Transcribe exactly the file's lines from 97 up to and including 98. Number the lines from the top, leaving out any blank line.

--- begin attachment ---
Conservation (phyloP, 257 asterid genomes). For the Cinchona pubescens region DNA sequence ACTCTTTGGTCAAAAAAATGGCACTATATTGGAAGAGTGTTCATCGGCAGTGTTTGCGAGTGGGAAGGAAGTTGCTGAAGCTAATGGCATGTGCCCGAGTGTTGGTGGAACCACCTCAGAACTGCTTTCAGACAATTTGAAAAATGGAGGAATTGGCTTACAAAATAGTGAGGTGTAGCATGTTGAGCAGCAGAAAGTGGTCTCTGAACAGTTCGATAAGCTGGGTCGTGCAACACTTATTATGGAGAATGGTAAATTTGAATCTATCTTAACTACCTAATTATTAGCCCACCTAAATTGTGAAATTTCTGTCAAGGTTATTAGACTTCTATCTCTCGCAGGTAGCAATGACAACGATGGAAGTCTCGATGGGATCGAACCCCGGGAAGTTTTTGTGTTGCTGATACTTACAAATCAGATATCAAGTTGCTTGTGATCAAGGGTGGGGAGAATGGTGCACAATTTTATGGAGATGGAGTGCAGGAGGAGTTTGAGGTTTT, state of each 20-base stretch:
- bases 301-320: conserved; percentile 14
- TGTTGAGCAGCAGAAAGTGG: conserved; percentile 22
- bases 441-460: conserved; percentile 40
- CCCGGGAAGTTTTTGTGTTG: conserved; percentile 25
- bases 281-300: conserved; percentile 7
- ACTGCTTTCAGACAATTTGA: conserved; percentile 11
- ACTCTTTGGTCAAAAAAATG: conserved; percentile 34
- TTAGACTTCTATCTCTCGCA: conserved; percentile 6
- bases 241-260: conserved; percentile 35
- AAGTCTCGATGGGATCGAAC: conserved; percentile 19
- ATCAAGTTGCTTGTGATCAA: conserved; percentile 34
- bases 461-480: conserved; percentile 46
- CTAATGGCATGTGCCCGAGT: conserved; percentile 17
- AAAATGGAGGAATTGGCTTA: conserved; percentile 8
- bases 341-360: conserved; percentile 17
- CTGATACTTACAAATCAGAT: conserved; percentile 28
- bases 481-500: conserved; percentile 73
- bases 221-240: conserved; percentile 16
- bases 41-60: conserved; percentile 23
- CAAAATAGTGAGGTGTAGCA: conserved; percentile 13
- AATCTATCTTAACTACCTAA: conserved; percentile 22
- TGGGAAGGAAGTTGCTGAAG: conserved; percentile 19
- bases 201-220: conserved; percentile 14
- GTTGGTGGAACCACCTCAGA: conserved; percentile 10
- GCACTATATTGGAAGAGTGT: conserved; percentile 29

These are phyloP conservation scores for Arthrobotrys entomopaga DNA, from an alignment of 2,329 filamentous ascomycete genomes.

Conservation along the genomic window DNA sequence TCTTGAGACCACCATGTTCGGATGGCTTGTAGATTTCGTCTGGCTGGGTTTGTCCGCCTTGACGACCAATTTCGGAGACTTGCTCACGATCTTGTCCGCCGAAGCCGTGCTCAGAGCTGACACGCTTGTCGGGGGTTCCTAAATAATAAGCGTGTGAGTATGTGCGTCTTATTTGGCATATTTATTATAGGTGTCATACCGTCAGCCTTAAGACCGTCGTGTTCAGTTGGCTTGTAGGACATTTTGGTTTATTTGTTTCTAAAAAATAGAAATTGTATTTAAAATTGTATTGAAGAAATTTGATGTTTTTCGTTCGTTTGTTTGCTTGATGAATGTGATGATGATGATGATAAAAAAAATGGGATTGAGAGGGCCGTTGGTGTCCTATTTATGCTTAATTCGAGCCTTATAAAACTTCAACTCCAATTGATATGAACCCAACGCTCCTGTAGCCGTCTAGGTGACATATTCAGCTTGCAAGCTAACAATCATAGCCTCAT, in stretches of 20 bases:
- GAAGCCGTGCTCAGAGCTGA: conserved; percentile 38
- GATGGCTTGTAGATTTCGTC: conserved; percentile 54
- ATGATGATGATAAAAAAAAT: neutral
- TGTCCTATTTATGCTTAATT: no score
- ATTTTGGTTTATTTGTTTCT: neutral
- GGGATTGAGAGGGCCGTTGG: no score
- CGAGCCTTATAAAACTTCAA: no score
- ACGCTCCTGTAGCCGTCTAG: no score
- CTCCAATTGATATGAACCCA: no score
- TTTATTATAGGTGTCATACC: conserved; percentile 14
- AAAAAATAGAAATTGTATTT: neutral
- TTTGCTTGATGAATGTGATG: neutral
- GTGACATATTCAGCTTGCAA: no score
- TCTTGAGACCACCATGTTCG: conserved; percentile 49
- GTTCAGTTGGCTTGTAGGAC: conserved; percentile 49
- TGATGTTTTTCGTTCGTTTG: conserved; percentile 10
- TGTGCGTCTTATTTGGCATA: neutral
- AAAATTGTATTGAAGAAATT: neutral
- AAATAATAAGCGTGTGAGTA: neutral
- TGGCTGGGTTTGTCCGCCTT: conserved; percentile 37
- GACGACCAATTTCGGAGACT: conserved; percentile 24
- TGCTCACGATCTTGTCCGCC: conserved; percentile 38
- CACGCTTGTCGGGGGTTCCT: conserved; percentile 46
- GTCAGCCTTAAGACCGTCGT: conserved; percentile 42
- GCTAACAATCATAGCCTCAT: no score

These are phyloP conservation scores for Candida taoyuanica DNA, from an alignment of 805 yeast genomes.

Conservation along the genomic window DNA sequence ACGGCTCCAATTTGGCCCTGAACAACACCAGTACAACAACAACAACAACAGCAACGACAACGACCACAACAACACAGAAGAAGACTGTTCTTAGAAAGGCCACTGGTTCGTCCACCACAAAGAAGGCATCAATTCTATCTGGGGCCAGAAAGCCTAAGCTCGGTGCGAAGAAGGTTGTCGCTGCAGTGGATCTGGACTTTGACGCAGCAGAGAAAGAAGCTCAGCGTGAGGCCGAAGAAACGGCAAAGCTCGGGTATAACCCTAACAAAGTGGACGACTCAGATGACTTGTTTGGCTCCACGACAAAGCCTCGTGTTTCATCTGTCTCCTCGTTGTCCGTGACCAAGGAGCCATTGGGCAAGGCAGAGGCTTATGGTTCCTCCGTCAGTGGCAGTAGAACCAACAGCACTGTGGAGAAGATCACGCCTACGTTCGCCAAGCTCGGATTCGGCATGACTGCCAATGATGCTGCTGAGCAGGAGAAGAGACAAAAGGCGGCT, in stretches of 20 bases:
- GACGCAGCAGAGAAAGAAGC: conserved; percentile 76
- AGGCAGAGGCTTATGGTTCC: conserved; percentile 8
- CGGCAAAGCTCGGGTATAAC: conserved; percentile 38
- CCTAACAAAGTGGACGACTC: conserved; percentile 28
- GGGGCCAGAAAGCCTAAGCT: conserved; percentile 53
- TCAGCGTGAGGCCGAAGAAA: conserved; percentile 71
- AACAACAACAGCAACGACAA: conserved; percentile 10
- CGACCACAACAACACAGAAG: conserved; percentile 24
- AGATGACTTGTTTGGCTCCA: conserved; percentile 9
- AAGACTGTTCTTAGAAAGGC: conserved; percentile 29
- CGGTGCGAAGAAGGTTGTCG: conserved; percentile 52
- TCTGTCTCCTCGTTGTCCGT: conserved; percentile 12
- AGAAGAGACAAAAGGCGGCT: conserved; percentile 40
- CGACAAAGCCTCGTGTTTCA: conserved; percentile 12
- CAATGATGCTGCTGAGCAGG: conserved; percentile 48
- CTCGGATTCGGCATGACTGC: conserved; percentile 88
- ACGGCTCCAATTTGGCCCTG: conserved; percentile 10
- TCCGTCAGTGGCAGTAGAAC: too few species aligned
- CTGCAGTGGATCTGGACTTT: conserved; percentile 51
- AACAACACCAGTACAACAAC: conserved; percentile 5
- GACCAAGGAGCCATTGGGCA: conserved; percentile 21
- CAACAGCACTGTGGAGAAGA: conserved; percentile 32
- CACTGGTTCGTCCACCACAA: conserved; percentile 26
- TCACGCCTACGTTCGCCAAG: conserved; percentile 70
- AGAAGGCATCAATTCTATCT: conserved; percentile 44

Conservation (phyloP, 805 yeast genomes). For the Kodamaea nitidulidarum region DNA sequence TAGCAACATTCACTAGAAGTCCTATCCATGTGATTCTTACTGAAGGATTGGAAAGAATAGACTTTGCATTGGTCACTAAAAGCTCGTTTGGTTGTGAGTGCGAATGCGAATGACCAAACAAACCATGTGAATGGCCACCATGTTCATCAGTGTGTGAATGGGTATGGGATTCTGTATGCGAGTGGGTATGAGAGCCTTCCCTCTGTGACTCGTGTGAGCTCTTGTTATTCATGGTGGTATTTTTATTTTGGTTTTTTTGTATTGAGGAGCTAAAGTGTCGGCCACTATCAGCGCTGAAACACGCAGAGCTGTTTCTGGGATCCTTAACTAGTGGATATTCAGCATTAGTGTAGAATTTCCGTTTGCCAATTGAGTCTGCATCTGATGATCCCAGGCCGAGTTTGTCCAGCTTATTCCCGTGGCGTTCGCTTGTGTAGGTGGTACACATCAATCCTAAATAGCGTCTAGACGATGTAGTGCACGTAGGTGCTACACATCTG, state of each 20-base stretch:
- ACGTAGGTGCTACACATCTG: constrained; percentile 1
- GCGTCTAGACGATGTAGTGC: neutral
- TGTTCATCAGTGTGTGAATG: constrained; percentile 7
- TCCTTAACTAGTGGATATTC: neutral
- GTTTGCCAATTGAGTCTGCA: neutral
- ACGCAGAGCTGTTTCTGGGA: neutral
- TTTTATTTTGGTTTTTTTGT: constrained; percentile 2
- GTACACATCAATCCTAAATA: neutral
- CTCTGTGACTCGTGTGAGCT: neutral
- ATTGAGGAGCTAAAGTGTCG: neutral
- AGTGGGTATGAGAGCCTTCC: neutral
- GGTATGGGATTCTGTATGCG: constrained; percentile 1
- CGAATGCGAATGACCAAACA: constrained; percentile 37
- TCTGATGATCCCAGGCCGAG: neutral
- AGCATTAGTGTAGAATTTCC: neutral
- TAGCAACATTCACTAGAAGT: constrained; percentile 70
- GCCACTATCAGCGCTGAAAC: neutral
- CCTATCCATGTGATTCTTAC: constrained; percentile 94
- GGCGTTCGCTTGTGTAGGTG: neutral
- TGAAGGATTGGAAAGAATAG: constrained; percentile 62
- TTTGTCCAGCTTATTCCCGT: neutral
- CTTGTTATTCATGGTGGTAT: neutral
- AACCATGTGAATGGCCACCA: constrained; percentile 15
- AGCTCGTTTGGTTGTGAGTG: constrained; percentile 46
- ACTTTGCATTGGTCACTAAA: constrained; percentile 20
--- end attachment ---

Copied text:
- TAGCAACATTCACTAGAAGT: constrained; percentile 70
- GCCACTATCAGCGCTGAAAC: neutral